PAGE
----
Three Bags of Gold

Three Bags of Gold

Some of us played a game on long bus rides.  We called it “Three Bags of Gold”.  It wasn’t much of a game.  It was primarily an opportunity to concoct horrific, stomach-churning, soulless scenarios and to half-heartedly consider them in the context of our greed and morality.  It was like a hypothetical version of Fear Factor with ethical elements.

Someone would yell out a test.  “Would you cut off your little finger, grill it and eat it for three bags of gold?”  We’d iron out the details.  How would the amputation occur?  Would there be immediate medical treatment for the lost finger prior to the barbecue?  Could we season our severed digit when it was time to dine?  Right hand or left?  We discussed the current market price of gold and the size of the bags at great length again and again.

The scenarios weren’t always gross-out exercises.  “Would you frame a friend for a crime that would result in his imprisonment for three bags of gold?”  “Would you ‘pull the plug’ on a stranger who had requested to stay on life support for three bags of gold?”  Under what situations would our morality bend in the face of three bags of gold?  When would we finally lie, cheat or steal?  Why?

We’d respond to the scenarios with a collective, reactive “no”.  As the conversation progressed, someone might admit a willingness to engage in whatever twisted behavior under consideration.

It was all a silly diversion designed to kill time on empty stretches of interstate with open conversation and jokes.  We didn’t take it very seriously, though we sometimes learned a bit about one another.  Sometimes those lessons made folks a little less attractive.

Going Pro

I hadn’t thought about Three Bags of Gold for nearly twenty years.  Yesterday, I realized that I was playing the game professionally now.

The email included a job offer.  The client needed a variety of materials to assist in the marketing of Product X.  He was willing to pay a fair rate.

The problem?  I don’t like Product X.  I don’t particularly like it in principle and I certainly don’t like it in practice.  Product X isn’t dangerous and it isn’t obviously immoral.  I just happen to believe that the world would be marginally better off if it and its competitors didn’t exist.

“Would you write copy for Product X for three bags of gold?”

I said it aloud as I considered the offer.

Then, I found myself thinking about the size of the bags and just how much that gold was worth to me right now.

Would I compromise my personal integrity for a check?  Would the number of zeroes on the check influence my thinking?  How should I weigh the value of that gold to my cash-strapped family against contributing to the potential success of something I dislike and wish would disappear?  Would I be able to create compelling words in favor of Product X, considering my disposition toward it?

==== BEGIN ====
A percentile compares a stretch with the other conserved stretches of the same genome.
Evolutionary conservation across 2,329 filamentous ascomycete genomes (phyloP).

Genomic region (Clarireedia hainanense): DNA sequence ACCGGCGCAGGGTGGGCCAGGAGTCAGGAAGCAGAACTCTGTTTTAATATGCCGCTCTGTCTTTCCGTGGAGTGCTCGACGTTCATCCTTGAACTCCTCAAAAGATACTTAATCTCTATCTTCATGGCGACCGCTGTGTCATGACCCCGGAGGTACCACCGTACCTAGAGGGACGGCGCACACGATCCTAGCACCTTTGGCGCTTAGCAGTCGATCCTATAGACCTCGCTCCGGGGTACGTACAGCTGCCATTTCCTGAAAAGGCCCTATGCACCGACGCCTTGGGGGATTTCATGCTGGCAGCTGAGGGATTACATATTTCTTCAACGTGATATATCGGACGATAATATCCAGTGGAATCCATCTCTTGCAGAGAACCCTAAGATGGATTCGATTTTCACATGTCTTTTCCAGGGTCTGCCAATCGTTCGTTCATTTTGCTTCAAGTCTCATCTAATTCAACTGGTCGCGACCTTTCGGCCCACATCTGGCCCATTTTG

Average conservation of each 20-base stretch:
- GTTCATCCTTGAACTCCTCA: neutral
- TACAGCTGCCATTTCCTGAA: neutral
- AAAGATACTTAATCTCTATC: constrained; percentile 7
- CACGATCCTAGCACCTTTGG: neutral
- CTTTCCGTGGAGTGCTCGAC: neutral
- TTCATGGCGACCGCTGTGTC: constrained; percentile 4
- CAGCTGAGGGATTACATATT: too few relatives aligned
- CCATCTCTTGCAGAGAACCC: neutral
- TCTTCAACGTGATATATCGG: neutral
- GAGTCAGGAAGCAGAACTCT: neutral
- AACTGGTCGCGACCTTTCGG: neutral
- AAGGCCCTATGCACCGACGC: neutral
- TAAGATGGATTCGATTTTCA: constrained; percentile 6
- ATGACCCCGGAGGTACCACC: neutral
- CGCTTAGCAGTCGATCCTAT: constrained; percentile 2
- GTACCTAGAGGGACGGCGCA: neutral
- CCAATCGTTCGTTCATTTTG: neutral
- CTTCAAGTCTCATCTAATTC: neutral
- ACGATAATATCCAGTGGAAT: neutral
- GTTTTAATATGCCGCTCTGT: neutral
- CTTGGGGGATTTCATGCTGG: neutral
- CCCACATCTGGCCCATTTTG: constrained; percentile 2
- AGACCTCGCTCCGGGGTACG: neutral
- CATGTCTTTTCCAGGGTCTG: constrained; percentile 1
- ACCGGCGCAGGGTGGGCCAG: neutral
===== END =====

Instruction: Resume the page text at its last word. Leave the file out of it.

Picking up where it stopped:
When you’re in your early twenties cruising down an empty highway late at night, Three Bags of Gold is all theoretical.  No one has a knife and a portable barbecue grill waiting for your left pinky.  No one has three bags of gold.

Now, the gold is real.  It pays for electricity, cars, daycare, shoes for the kids, food for the fridge and laundry soap.  The gold even makes payments on the student loans that financed Three Bags of Gold in the old days.

And the decisions are real.  We all face them.  We all make them.


“Would you write an anti-Semitic screed for three bags of gold?”
“Would you write copy for a crappy product for three bags of gold?”
“Would you write a political essay contrary to your personal beliefs for three bags of gold?”

Would your current bank account balance guide your decision?  Would necessity force compromise?  Would greed flex your morality?

These questions matter.

I believe that we are responsible for our words.  Even if the contractual terms of a ghostwriting project relieve us of legal liability for our efforts, we are creating something that has the potential for impact and we carry with us some level of responsibility for any outcomes it generates.  We’re also responsible to our clients.  And to our readers.  And to ourselves.  And to the profession.  I tend to believe that writers have a somewhat elevated responsibilities to use their gifts for the betterment of the world.  Maybe that sounds hokey to you, but I believe it.

That’s a heap of responsibilities and they don’t always match up nicely.  When they compete and cause dissonance, either we walk away or we compromise in some way.  Compromise is all but inevitable in so many cases.

Sometimes, we just say, “screw it”.  We take the three bags of gold.

Are Your Hands Clean?